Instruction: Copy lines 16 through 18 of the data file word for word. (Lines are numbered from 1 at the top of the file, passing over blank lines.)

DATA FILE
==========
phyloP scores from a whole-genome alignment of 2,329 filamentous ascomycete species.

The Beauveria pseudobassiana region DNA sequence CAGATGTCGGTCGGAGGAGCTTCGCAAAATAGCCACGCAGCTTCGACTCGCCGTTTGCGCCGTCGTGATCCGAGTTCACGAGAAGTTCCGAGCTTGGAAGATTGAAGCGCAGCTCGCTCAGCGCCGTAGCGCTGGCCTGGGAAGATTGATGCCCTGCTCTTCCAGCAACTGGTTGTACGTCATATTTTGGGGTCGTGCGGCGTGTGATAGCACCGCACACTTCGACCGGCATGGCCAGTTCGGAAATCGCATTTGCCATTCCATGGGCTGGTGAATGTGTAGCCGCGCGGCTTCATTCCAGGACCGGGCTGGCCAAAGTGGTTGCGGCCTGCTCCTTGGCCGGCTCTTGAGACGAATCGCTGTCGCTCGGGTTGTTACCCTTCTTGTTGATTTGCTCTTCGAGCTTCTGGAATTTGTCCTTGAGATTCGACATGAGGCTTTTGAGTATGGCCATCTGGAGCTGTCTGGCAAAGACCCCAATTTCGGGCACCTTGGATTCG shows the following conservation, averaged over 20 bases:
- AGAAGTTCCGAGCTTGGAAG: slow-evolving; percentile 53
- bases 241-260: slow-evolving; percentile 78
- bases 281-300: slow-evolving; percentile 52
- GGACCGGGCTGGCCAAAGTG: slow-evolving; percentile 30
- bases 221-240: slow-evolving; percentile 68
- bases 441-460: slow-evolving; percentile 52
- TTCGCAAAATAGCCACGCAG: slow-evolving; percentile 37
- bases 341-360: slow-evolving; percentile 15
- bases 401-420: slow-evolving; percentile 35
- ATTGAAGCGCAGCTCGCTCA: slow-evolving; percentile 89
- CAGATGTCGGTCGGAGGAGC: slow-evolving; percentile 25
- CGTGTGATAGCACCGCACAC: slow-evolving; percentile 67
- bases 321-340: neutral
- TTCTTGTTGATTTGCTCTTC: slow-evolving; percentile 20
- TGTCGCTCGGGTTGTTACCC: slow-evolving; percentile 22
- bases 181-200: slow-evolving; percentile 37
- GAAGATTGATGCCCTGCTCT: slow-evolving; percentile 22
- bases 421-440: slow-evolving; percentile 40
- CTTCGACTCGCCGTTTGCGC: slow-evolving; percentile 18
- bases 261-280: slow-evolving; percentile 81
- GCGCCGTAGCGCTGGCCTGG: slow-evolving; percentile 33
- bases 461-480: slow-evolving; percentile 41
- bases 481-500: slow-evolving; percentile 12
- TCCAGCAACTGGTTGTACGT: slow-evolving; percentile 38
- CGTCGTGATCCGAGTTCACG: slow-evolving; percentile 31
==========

- TTCTTGTTGATTTGCTCTTC: slow-evolving; percentile 20
- TGTCGCTCGGGTTGTTACCC: slow-evolving; percentile 22
- bases 181-200: slow-evolving; percentile 37